Japan art and Tsukioka Kōgyo (1869-1927)
Lee Jay Walker
Modern Tokyo Times
The Japanese artist Tsukioka Kōgyo (1869-1927) was born one year after the Meiji Restoration (1868-1912) and died one year after the ending of the Taisho Period (1912-1926). Thus he witnessed many momentous events throughout his life.
The Meiji leaders supported many Japanese artists in learning various forms of Western art. However, Kōgyo heavily focused on traditional theater concerning Noh.
This article highlights the other angle of the artwork of Kōgyo. In the above image, an elegant lady is in her bathing costume. It takes you back to the impact of Victorian-style morals (a huge minefield – good and bad) that was felt throughout the developing world of this period of history. However, this setting is purely Japanese – but the international norms of the day highlight dignity.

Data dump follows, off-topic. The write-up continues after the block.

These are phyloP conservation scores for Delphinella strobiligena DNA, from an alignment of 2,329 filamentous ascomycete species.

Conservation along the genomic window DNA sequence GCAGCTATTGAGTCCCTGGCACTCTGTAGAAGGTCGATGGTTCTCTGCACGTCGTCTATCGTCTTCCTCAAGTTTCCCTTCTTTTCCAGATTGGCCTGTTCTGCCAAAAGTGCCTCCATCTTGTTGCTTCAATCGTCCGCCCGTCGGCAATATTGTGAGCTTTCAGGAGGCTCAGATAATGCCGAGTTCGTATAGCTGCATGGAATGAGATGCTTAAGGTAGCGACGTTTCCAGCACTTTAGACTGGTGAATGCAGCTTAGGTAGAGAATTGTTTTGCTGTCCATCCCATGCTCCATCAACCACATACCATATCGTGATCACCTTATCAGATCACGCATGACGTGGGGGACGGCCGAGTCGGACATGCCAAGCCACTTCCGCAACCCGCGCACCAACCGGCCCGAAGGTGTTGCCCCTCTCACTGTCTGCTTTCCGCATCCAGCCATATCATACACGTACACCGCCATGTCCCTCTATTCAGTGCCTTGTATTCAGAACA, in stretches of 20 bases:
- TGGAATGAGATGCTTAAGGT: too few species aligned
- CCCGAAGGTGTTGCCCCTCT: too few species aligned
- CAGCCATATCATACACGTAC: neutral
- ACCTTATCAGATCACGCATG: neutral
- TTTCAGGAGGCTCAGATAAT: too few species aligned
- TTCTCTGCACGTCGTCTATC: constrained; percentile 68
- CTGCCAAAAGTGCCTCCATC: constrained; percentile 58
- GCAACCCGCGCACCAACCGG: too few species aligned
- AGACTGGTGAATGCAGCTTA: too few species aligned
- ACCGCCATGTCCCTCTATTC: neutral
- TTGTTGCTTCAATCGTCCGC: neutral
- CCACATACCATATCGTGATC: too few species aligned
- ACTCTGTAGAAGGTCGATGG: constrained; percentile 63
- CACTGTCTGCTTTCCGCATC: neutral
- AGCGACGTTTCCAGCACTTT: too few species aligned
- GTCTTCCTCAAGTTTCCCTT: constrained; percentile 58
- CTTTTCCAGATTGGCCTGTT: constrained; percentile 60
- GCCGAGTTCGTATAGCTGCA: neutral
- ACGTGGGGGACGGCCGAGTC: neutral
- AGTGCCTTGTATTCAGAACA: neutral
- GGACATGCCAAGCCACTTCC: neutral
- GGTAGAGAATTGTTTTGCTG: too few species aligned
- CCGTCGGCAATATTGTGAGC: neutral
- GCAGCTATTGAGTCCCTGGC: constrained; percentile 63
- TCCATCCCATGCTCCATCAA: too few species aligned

Kōgyo studied art under Tsukioka Yoshitoshi (1839-1892) and Ogata Gekko (1859-1920). Yoshitoshi adored Noh. Hence, he influenced Kōgyo greatly. Gekko further developed his art by focusing on a fusion of traditional Japanese styles and Western art.
Kōgyo’s legacy concerns his delightful depictions of Noh. However, he also produced other stunning art depicted in this article.
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